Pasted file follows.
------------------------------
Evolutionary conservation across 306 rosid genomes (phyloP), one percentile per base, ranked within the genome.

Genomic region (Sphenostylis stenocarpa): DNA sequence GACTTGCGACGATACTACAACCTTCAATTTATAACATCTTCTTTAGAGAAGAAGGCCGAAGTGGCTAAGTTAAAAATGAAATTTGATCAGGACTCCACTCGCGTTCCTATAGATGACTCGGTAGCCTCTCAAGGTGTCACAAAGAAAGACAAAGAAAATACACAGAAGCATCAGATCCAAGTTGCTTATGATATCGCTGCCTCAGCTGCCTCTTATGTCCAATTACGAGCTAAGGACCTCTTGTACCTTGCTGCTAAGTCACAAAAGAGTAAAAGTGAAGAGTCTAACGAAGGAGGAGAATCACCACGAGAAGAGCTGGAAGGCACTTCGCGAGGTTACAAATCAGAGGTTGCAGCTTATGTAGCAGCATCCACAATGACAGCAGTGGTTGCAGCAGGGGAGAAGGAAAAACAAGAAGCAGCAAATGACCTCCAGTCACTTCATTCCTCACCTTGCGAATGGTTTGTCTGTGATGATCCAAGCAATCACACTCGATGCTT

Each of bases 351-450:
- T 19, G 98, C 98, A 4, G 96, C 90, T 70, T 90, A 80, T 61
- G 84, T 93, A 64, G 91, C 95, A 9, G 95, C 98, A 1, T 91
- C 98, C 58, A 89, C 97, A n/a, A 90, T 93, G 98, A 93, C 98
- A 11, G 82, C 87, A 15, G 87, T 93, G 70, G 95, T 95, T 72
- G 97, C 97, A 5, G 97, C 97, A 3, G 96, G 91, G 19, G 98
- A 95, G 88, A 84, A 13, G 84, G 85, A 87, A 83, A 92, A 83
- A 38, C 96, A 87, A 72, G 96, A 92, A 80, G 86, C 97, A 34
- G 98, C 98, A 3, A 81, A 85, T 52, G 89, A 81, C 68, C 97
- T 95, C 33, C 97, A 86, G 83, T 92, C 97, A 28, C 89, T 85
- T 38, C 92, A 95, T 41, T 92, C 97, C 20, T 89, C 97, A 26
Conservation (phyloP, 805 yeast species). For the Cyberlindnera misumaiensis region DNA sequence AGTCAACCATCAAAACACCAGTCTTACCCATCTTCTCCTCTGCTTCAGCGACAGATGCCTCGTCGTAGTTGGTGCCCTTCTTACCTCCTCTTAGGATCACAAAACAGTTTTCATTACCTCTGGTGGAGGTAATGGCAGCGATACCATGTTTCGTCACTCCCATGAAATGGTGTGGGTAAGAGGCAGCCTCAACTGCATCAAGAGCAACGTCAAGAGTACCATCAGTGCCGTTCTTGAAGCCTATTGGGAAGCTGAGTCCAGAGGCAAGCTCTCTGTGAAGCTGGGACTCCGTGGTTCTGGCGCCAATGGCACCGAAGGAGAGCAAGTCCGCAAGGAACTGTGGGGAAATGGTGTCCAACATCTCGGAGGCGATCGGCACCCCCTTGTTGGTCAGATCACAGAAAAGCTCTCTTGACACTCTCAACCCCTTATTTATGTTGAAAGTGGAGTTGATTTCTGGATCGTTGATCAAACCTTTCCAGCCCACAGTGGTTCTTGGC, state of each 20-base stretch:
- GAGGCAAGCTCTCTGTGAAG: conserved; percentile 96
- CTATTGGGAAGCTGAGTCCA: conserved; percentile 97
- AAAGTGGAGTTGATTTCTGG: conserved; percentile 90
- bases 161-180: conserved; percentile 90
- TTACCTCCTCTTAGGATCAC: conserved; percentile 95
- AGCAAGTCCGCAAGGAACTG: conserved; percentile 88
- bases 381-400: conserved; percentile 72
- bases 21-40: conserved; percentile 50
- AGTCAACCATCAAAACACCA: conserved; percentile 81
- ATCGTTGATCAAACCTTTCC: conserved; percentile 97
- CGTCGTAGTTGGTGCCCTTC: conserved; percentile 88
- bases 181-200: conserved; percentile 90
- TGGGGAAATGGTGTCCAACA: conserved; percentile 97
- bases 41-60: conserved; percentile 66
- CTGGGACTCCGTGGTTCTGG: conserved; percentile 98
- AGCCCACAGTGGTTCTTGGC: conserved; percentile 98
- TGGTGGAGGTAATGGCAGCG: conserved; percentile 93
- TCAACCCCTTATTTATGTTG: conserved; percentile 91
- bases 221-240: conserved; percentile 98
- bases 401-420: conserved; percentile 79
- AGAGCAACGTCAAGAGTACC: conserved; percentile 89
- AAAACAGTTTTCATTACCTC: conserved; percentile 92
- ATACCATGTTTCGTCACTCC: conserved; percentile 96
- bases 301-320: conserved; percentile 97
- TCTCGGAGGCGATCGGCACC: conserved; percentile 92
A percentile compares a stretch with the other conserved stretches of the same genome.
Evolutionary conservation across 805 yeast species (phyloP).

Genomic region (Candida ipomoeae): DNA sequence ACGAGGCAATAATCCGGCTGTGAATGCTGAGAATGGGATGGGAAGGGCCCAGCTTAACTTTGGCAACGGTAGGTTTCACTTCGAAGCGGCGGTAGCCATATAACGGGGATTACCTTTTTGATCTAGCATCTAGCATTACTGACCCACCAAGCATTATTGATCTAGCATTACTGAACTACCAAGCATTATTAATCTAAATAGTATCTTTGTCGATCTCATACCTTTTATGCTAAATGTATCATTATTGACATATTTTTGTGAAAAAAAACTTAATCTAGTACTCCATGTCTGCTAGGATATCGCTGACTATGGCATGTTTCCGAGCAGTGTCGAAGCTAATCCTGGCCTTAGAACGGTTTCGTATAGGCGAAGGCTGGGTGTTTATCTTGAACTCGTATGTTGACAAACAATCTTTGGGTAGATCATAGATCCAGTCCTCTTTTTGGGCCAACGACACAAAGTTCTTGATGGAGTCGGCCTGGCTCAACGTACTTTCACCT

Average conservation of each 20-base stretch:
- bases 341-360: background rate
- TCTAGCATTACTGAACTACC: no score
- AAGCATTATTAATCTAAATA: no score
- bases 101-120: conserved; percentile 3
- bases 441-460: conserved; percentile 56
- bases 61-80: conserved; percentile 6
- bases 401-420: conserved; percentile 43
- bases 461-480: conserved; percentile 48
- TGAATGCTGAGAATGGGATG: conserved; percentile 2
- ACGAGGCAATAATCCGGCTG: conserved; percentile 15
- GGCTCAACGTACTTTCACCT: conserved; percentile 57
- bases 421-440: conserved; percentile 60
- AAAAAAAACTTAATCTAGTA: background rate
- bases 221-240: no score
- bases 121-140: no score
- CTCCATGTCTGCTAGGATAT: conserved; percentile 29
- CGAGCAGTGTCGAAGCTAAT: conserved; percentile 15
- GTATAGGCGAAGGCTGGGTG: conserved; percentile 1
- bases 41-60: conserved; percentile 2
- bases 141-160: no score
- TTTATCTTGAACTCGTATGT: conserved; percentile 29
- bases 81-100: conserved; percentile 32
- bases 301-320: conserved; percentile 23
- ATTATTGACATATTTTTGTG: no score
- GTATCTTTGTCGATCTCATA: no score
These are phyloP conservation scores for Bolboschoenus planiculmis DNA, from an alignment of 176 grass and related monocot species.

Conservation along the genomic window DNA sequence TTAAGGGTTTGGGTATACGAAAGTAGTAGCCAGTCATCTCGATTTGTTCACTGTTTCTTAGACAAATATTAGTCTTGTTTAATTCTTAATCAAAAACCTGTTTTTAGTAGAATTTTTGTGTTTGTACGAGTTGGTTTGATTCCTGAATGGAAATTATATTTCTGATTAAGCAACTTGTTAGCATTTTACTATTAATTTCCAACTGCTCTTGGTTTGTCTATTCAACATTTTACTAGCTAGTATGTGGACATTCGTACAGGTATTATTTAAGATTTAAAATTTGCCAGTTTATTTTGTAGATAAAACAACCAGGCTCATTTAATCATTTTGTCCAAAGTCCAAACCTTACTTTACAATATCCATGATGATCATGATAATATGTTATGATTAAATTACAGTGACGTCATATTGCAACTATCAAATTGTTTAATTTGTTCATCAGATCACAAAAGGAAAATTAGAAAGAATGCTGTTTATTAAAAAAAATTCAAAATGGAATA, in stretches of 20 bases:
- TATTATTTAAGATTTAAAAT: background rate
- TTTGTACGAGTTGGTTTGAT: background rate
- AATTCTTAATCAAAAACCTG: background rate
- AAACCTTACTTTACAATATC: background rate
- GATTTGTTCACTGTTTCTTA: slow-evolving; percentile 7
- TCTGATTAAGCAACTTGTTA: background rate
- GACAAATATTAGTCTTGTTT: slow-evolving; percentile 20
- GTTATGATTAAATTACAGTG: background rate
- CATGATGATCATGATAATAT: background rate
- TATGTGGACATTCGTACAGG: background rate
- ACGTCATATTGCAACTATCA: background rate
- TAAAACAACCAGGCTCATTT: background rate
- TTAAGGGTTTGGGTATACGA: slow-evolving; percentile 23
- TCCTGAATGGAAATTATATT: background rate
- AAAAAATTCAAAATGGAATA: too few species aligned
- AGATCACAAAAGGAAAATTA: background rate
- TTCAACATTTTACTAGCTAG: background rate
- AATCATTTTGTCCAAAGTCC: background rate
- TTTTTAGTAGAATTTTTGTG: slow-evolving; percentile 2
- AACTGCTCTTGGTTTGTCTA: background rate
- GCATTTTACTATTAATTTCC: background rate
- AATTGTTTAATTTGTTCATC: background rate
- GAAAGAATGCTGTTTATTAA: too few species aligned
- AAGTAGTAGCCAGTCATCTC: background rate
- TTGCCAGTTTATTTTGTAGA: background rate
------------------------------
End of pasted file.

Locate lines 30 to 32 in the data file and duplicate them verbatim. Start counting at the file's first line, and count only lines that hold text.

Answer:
- AGCCCACAGTGGTTCTTGGC: conserved; percentile 98
- TGGTGGAGGTAATGGCAGCG: conserved; percentile 93
- TCAACCCCTTATTTATGTTG: conserved; percentile 91